Chattanooga, Tenn. (Sept. 8, 2020) – For the last decade, Chef Tamie Cook has promoted sustainable seafood as the producer of the Serve & Protect cooking show and dinner. A live cooking demonstration combined with an elegant seated dinner, this annual fundraising event — the Aquarium’s largest — will return for its 10th anniversary on Oct. 1. This year’s event, presented by First Horizon Bank, arrives just in time to kick off National Seafood Month.
As with the overarching trend for 2020, Cook was all but convinced Serve & Protect would be canceled this year. Instead, the Aquarium is shifting gears and opening the event up to a much broader potential audience.
Historically, attendance to Serve & Protect has been constrained by seating capacity in the Tennessee Aquarium IMAX 3D Theater, where the live cooking show is presented. In light of the ongoing health crisis, this year’s on-site audience will be limited to around 40 people, but foodies and Aquarium fans can support the Aquarium and join the fun via a live video feed by purchasing a tax-deductible digital ticket for just $40.
While a first for Serve & Protect, “tele-cuisine” is nothing new for Cook, who has led a slew of live-streamed culinary demonstrations since the onset of the global pandemic. After crafting a menu, they spend an evening remotely cooking together.
This year’s Serve & Protect is a scaled-up version of the same concept. Virtual attendees will receive a shopping list for two of the dishes that will be prepared so they can chop, dice and sauté along from the comfort of their own kitchen. And if the culinary action on stage moves too fast, the stream will be saved so they can revisit it later and proceed at a more relaxed pace.
“The idea that we can bring people together to do something fun, to forget about COVID-19 for a while, and make people laugh and feel connected — I know that’s going to feel amazing,” Cook says.
Sheri Castle, an award-winning professional food writer, recipe developer, and cooking teacher will be joining Cook onstage this year. Castle served as Senior Food Editor for Southern Living and currently serves as a contributing editor to the magazine. She has written 16 cookbooks and is known for melding stories, humor and culinary expertise to her public appearances.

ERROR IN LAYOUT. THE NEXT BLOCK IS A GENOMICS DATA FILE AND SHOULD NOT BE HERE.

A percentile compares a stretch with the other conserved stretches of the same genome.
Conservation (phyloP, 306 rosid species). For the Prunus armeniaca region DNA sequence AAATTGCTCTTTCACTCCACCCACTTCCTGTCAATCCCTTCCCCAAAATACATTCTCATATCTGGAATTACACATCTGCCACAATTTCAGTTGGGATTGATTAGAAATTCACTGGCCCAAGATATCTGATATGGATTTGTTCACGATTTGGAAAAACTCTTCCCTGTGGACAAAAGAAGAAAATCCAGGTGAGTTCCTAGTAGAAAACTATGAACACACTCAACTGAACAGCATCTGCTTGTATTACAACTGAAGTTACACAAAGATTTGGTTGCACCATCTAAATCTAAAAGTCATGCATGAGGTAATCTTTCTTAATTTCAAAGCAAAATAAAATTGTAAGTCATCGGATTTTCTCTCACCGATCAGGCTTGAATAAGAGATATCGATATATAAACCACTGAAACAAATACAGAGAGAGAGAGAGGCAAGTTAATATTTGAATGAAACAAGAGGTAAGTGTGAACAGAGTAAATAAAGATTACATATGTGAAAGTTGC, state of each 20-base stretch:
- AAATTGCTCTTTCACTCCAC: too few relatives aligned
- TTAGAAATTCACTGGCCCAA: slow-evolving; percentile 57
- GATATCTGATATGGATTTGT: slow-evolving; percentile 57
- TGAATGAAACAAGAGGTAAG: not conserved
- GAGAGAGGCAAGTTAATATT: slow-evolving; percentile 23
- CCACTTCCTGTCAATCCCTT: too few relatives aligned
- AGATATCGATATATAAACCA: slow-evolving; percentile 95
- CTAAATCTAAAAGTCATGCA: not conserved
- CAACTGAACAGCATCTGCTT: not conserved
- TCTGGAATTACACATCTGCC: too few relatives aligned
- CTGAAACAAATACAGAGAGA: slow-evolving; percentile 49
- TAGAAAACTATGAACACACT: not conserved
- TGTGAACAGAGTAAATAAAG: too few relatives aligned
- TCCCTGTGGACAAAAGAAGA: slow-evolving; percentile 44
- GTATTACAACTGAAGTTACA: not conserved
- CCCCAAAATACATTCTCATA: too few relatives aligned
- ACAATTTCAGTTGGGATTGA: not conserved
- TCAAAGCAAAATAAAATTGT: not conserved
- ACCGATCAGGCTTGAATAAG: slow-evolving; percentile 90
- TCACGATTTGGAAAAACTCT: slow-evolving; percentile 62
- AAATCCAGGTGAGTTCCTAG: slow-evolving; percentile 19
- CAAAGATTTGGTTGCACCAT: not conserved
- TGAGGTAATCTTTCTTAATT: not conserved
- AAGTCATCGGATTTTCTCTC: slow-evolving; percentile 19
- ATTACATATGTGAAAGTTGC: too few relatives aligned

“Part of the appeal of producing this show each year for the Aquarium is working with some of the best in the business,” Cook says. “I know the audience will love her sense of humor and her dedication to sustainability.”
Beyond her desire to make seafood preparation approachable and entertaining, Cook feels bringing sustainability to a broad audience is a solemn duty.
Globally, over-exploitation and mismanagement have caused fisheries to decline to the point that it’s not so much a case of “fish out of water” as “water out of fish.” As a member of what she calls the Good Food Community, Cook has long championed educating the public about sustainable dining to ease the pressure on floundering fisheries and imperiled species.
“When I became aware that, because of my choices of what I eat, I could do harm to the earth, to oceans, to our waterways, I realized the power in making better decisions,” she says. “I feel it’s my responsibility to utilize its resources wisely to preserve it for the next generation.
“The message of sustainability is not just for the elite or the well-educated; it’s for everybody.”
Conceived in collaboration with celebrity chef Alton Brown, Serve & Protect seeks to expand the attendee’s “seafood portfolio” by using sustainable ingredients such as Lionfish, Rainbow Trout and Yellowtail Snapper. Emphasis is placed on seafood sourced from U.S. fisheries, which are among the most responsibly managed globally. A host of culinary stars, including numerous James Beard Award winners, have been featured at Serve & Protect as guest chefs.
The event isn’t just a fun evening or a chance to support the Aquarium, however. It’s an opportunity to show how culinary choices can positively impact the ocean, even when you’re setting a table hundreds of miles from the nearest beach.
“The more times we can share the message of eating sustainably, the better,” Cook says. “I feel like we’ve made a difference in the last ten years. People come back year after year and say they feel empowered to go to grocery stores and ask questions about where their food is coming from. That’s had a ripple effect that could educate even more people.”
Serve & Protect has always been a central pillar of the Aquarium’s annual fundraising plans, and the event returns at a time when that backing is more critical than ever. Prolonged closure this spring and attendance limits since reopening have caused significant financial hardship for the Aquarium, which has relied on strong community support since opening its doors nearly three decades ago.
In addition to the virtual event, the Aquarium will host the first-ever Serve & Protect Silent Auction. The auction will begin on September 24th and includes a wide variety of behind-the-scenes experiences and original art created by Aquarium animals, volunteers and staff. Other items include hotel packages, Lodge cookware bundles, and other highly valued items like large, fossilized Megalodon Shark teeth.
Serve & Protect will take place Oct. 1 from 6:30 to 7:30 p.m. With a $40 contribution, virtual participants will be sent a link in advance via email to access the live stream and a special 10th anniversary “virtual cookbook” featuring a collection of recipes from past events.
Purchase tickets to the first-ever virtual Serve & Protect at https://tnaqua.org/serve-and-protect/.
For more information about sustainable seafood, visit tnaqua.org/serve-and-protect/why-it-matters/.
Sheri Castle, an award-winning professional food writer, recipe developer, and cooking teacher will be joining Cook onstage this year.